Date of Award

1998

Degree Type

Thesis

Degree Name

Physical Therapy (M.S.)

Department

Physical Therapy

Abstract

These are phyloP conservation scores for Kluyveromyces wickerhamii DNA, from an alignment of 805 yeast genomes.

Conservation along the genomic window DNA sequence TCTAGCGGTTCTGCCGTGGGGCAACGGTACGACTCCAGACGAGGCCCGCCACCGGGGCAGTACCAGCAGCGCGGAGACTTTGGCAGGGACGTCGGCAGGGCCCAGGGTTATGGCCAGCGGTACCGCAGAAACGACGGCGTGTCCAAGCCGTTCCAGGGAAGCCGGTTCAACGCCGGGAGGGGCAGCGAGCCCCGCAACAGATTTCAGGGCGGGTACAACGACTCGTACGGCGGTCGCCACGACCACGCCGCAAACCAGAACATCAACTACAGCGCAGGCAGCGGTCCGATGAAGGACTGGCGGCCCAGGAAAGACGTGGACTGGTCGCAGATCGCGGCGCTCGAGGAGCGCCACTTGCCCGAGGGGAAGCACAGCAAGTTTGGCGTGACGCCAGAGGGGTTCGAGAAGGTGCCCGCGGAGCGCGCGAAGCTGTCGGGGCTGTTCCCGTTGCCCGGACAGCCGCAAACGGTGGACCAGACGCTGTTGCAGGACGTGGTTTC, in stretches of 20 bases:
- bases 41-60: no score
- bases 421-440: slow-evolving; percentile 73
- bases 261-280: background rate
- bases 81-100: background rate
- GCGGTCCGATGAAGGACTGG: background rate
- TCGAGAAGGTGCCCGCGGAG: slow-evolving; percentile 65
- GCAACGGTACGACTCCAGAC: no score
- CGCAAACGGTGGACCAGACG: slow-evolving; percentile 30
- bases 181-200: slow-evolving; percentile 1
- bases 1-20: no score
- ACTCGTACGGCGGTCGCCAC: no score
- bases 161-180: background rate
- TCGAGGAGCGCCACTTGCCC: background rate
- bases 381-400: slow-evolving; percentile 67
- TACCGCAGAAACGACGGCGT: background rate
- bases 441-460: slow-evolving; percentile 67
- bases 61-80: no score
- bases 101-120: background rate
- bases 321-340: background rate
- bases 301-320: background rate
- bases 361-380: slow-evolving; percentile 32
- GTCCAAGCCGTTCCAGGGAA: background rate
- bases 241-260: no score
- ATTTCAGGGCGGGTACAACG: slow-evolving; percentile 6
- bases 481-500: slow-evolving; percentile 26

Somatosensory impairment due to diabetic peripheral neuropathy results in decreased environmental input during ambulation, which may compromise feedback mechanisms used for balance control Individuals with distal symmetrical diabetic peripheral neuropathy provide a model of somatosensory loss in which balance impairments can be studied. Somatosensory input is an important component of standing balance in the elderly. Diabetic peripheral neuropathy has been associated with postural instability and an increased history of falls. This study investigated differences in gait between elderly diabetic subjects with distal symmetrical sensory polyneuropathy and elderly diabetics without neuropathy. To conduct this study the 3-dimensional gait analysis protocol developed at the Center for Human Kinetic Studies (CHKS) was used. In this preliminary study, differences in gait were identified which may reflect a more cautious walking strategy in diabetics with peripheral neuropathy. In stance, subjects with peripheral neuropathy demonstrated an applied extension biased hip torque, decreased hip flexion and decreased pelvic tilt, as compared to non-neuropathic subjects. This distinct hip strategy could reduce forward momentum of the head, arms, and trunk and reduce dynamic balance demands during walking. Total limb support moments during stance in neuropathic subjects were approximately one half as great as those observed for controls. Additionally, neuropathic subjects demonstrated less braking shear force during initial contact and early loading response, with a concomitant increase in horizontal anterior heel velocity, suggesting a slight time lag in weight transfer.

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